The rules are similar for other countries - look for information on their consulate websites. For example - for Spain. There's information on visas at:

European regulations require that a company has to be able to demonstrate that there is not a viable European candidate for the job before they can get a work permit for a foreign worker. As a result, jobs for foreigners including Canadian or US citizens are pretty much restricted to people with special education, knowledge, or experience ... and you would have to be able to speak the local language. When I got my visa for Italy, the process took about 8 months even though it was a transfer of a job I already had in the US. I am guessing from the wording or the question and your ID that you are not a US citizen, but if you're from anywhere other than the EEA, the same rules apply. There are some private language schools here that hire young people, but they tend to be short-term contracts which don't pay a lot. In the town where I live, the people hired are invariably from the UK/Ireland since they don't require visas or all the paperwork to hire.

With the economy now, jobs are scarce - a lot of companies have a hiring freeze in place. The unemployment rate in Spain is around 20% for example and almost 50% in the 16 to 24 year old age group. It's not quite so bad here in Italy, but still behind some other places in terms of recovery. Many of the recent university graduates I know here are either unemployed or working jobs like cashier at groceries. Consequently, companies are not looking for an influx of foreign workers right now. It can't hurt to keep an eye on the situation though if and when the economy improves.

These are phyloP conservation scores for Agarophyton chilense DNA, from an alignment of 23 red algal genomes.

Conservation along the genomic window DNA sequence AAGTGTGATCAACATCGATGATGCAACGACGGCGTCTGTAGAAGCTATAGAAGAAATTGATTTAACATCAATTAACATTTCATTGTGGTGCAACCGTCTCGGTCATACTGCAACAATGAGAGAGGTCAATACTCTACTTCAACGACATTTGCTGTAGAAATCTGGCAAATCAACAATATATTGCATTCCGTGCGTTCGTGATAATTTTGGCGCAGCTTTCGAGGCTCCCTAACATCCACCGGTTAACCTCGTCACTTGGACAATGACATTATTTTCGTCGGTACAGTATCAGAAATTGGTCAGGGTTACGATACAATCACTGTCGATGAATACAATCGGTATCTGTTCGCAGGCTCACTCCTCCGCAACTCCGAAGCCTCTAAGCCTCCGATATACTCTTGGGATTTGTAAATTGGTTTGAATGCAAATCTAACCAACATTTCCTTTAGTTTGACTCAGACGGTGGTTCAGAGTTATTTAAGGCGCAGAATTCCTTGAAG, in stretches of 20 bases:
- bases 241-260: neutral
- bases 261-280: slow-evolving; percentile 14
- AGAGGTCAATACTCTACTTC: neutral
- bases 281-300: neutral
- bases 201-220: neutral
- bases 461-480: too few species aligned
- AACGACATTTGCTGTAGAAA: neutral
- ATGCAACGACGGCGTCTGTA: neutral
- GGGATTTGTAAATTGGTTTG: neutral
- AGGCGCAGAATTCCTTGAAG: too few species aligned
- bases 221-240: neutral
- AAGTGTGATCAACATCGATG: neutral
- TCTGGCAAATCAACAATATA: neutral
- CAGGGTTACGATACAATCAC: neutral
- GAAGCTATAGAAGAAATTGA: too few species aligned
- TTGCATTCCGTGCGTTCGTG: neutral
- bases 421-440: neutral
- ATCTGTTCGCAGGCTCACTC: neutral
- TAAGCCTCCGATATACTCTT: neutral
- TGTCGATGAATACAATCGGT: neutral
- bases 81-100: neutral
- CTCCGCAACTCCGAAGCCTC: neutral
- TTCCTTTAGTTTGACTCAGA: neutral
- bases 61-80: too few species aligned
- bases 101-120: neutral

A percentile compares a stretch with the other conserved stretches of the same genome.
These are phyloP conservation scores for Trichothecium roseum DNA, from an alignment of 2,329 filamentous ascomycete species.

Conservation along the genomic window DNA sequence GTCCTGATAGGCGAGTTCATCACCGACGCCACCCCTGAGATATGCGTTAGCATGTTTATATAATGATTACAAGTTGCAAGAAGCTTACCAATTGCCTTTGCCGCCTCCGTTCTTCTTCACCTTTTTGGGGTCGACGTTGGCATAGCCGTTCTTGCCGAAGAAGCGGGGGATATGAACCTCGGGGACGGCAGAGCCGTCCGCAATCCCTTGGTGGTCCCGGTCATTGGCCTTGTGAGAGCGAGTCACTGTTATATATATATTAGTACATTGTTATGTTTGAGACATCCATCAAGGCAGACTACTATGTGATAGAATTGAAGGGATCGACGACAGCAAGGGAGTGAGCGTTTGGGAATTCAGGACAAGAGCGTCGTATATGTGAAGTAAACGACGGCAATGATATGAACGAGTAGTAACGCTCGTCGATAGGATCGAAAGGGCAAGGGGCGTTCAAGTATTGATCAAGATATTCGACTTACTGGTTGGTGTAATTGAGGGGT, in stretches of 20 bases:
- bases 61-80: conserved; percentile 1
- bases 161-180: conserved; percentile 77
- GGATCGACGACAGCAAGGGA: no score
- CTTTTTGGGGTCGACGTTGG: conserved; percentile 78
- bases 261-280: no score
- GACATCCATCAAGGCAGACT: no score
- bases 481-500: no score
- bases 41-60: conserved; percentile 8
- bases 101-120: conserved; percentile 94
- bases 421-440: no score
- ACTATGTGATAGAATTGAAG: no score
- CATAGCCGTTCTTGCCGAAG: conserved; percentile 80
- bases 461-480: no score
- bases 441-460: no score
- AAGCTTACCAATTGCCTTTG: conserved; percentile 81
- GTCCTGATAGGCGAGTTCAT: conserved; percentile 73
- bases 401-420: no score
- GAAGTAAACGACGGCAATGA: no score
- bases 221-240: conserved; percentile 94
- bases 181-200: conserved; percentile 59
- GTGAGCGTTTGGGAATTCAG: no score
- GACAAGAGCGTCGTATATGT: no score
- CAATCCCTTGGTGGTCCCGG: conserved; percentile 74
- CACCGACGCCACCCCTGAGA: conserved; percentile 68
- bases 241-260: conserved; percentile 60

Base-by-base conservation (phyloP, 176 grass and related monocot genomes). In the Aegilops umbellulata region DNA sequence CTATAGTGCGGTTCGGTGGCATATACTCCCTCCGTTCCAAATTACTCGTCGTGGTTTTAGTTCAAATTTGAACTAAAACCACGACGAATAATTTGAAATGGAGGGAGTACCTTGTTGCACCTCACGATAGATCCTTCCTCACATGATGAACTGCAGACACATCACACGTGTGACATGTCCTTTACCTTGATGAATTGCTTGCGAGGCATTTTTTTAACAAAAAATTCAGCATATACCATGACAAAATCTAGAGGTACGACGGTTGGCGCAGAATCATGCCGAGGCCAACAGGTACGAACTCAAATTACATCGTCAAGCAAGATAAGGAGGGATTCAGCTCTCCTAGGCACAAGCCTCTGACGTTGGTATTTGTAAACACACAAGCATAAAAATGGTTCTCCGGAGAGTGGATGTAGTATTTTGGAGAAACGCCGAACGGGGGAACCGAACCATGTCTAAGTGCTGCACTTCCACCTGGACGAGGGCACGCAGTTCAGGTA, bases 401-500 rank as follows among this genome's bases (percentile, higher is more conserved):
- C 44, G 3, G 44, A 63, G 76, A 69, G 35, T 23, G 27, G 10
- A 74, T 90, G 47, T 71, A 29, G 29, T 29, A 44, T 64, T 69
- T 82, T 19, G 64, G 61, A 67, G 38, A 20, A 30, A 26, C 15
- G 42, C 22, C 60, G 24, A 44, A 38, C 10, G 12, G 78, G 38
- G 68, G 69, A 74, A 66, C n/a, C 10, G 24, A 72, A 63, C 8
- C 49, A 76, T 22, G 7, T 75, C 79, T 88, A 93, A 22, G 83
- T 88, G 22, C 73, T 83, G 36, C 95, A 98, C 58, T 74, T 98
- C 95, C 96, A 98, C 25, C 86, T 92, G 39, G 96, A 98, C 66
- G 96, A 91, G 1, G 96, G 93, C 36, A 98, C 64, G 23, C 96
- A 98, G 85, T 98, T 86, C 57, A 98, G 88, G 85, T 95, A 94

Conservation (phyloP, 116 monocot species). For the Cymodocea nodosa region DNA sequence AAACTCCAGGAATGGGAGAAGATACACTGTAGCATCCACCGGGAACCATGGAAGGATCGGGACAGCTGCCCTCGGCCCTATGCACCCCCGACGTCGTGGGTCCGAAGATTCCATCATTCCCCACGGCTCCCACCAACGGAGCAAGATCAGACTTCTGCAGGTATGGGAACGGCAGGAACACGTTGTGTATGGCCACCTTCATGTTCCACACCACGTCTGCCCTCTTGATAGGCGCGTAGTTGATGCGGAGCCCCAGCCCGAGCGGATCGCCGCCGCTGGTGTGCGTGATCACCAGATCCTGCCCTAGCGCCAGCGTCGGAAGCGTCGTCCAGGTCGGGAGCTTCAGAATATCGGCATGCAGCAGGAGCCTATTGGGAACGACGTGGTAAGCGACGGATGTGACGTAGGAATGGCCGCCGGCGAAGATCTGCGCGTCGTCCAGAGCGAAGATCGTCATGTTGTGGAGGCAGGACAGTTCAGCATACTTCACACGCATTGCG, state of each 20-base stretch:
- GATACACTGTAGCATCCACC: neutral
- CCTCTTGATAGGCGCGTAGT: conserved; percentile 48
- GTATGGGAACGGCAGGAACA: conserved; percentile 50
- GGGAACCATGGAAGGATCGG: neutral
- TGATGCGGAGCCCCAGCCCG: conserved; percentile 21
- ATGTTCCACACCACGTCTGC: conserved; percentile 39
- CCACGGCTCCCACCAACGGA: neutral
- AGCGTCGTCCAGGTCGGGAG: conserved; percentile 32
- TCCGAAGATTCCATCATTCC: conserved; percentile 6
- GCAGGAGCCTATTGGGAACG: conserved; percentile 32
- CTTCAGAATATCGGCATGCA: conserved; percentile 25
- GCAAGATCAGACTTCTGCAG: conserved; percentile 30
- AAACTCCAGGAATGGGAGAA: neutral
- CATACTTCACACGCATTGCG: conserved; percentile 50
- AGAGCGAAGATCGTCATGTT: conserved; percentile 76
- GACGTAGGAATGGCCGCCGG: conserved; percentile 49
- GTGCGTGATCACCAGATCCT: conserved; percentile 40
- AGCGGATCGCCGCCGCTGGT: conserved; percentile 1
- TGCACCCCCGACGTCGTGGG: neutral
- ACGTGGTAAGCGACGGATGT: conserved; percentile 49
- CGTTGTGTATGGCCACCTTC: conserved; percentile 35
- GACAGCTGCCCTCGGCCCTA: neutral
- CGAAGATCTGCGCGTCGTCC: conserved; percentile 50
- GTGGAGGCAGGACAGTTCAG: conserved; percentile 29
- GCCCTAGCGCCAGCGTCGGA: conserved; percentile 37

It's useful to check the expat sites for information about living and working in the places you might be interested in. You can find sites by searching for "expat" and the name of the country. For Italy -


disabilitydebate 07.08.2006. 13:00

How can we ensure disabled people have full opportunities to acquire skills to improve their employability? In 2003 40 per cent of disabled people had no qualifications at all.

In 1986 20 per cent of workers were required to have a Level 4 (higher) qualification. By 2020 it is projected that demand will be 40 per cent.

If current trends continue, by 2020 almost half of all employment would be in higher skilled occupations.

Employers have warned that without at least a basic grasp of ICT skills, people will find it increasingly difficult to find work.

Of those in receipt of Disability Living Allowance (DLA), 37 per cent have never used a computer, while only 37 per cent have used the internet.